Klara and The Sun: Lack of the Lack — Evren İnançoğlu

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Kazuo Ishiguro’s latest book Klara and The Sun is a dystopian science fiction novel that will remind his readers of his masterpiece Never Let Me Go. In Never Let Me Go the protagonist and the narrator is a clone, whereas Klara and The Sun is narrated by a solar-battery robot with an artificial intelligence, named Klara.

At the start of the novel, Klara is in a store waiting to be chosen by a customer. In a way, she is like a pet waiting to be adopted. Klara is always in the window display of the store where she is exposed to extra sunlight and watches outside. Klara is very good at observing and she asks the manager of the store questions about the things she sees from the window. Looking from the window, Klara sees two people she calls “the Coffee Cup Lady and her Raincoat Man” bumping into each other. Manager says to Klara that she thinks those two people must have lost each other and now they must have found each other again, hence, people feel a pain alongside their happiness in such times. This is the moment that Klara learns about loss and wonders how she would feel if Rosa and her, a long time from then, long after they had found their different homes, saw each other again by chance on a street. We are impressed with Klara’s observation skills and her curiosity. She reminds us of a child and we start to like her, and even identify with her.

Things change when a girl named Josie walks into the store with her mother and chooses Klara as her AF (Artificial Friend). From that moment on, we start to see the interaction of the two girls: an AF and a human. When Klara leaves the store and starts to “live” with Josie’s family, we start to see the similarities and differences between two girls. We find out that Josie lost her sister. She died when Josie was small. Josie herself is sick as well and her parents are afraid of losing her too. Later, we discover that for Josie’s family, Klara’s mission is not only to company and entertain Josie but to replace her if she dies. After all, Klara is a special robot that is very good at observing and imitating people.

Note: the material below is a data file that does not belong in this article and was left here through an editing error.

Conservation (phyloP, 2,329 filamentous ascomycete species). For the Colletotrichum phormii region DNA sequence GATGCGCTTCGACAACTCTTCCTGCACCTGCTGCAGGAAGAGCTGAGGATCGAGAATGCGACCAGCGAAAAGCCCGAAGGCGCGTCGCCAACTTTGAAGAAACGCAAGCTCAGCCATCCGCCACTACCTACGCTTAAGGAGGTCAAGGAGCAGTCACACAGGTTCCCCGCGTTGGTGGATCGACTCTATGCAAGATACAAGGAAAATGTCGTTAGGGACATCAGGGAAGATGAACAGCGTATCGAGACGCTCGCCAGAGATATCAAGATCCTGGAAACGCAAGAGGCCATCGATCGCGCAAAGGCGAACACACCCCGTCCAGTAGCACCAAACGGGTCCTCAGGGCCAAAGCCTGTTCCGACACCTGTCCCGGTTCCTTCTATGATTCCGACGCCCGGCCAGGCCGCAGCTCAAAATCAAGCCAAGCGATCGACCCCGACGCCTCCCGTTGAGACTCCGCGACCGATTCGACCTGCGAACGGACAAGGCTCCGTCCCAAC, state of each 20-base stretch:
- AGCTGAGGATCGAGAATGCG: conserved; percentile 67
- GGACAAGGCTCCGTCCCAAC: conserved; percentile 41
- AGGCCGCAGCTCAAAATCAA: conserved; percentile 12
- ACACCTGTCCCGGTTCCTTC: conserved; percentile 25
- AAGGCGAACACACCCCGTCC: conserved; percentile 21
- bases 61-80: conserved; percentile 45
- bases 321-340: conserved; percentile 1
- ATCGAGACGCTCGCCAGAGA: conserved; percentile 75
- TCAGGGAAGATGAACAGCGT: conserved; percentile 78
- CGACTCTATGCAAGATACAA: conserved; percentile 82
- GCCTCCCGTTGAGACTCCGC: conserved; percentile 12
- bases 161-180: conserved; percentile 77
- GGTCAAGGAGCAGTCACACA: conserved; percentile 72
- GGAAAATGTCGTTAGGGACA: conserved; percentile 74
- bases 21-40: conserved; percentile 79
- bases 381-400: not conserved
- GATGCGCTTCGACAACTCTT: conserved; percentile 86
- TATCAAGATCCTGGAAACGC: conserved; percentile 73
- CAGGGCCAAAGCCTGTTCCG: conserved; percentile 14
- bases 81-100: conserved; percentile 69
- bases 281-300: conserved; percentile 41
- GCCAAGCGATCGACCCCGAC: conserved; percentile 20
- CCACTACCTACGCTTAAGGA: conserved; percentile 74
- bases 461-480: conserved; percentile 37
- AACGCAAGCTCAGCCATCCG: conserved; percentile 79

Lacanian psychoanalysis taught us that we fall in love because there is a lack that we want to fill. Moreover, our desires also operate based on a lack that can never be filled. In a sense, love and sexual relation are attempts to be complete. However, love and sexuality also cause complications in our lives . In the novel, we witness complications of love in Josie’s life. Josie has a boyfriend who is her neighbor and we see how this love affects Josie’s life. We witness their disagreements and quarrels. Whereas, as an artificial intelligence, Klara doesn’t feel love or sexual tension for any human or robot.

Along with love and sexuality, mortality is also related with a lack and negativity, namely death. Death is also another source of complication of our lives. Josie has already lost her sister and because of her sickness she is also facing her own mortality. When her health gets worse, we witness Klara saying to her Mom: “Don’t want to die, Mom. I don’t want that.” Whereas, Klara seems to be indifferent to being mortal or immortal. Cadell Last (2020) argues that neuroscience should take into consideration the absence discovered by psychoanalysis. In this context, Last argues that a dialogue is needed in thinking “absential science” where he proposes a theory of the human relationship to sex (libido) and death (mortality). Their relation with these two aspects, sexuality and death, seems to be the most important distinctions between Klara and Josie.

According to Alenka Zupančič (2021), love and sexuality cause complications in our lives but paradoxically without them the social infrastructure would disintegrate. Alenka Zupančič (2021) argues that although love and sexuality is subjective and exclusive as it could be, love is also a social effect and we can’t be without the complications of love and sex. “There are these ideas that to get rid of love or sexuality would get rid of the social complications, but it is doubtful if the social would even exist without these complications called love. I really don’t think so.”

Although Klara believes that there is a fundemental loneliness of human beings –“Perhaps all humans are lonely. At least potentially”– they are also social beings in need of another. As an artificial intelligence, Klara doesn’t need to be in a society. When Manager sees Klara in the yard where she is waiting for her “slow fade”, she offers Klara to change her location and put her together with other robots for company. Klara declines Manager’s offer. She doesn’t need other robots. She is okay with her loneliness.

Although the readers can easily identify with Klara when it comes to her curiosity, willing to learn, and sacrifice herself for her human friend, she lacks something, and this prevents her being a human. What Klara lacks, however, is not something that human beings possess, but rather, something that humans lack which is in the kernel of love and sexuality along with mortality. In other words, Klara fails to be a human because she lacks the lack.

Evren İnançoğlu has a Master’s degree in behavioral sciences. He currently lives in Nicosia, Cyprus. He writes essays and reviews.

References

Cameraad (2021, February, 15) Alenka Zupančič on the commodification of love and its vicisitudes Youtube. https://www.youtube.com/watch?v=NDUAPiCaDlA

Last, C. (2021). The Difference Between Neuroscience and Psychoanalysis: Irreducibility of Absence to Brain States. Neuropsychoanalysis.

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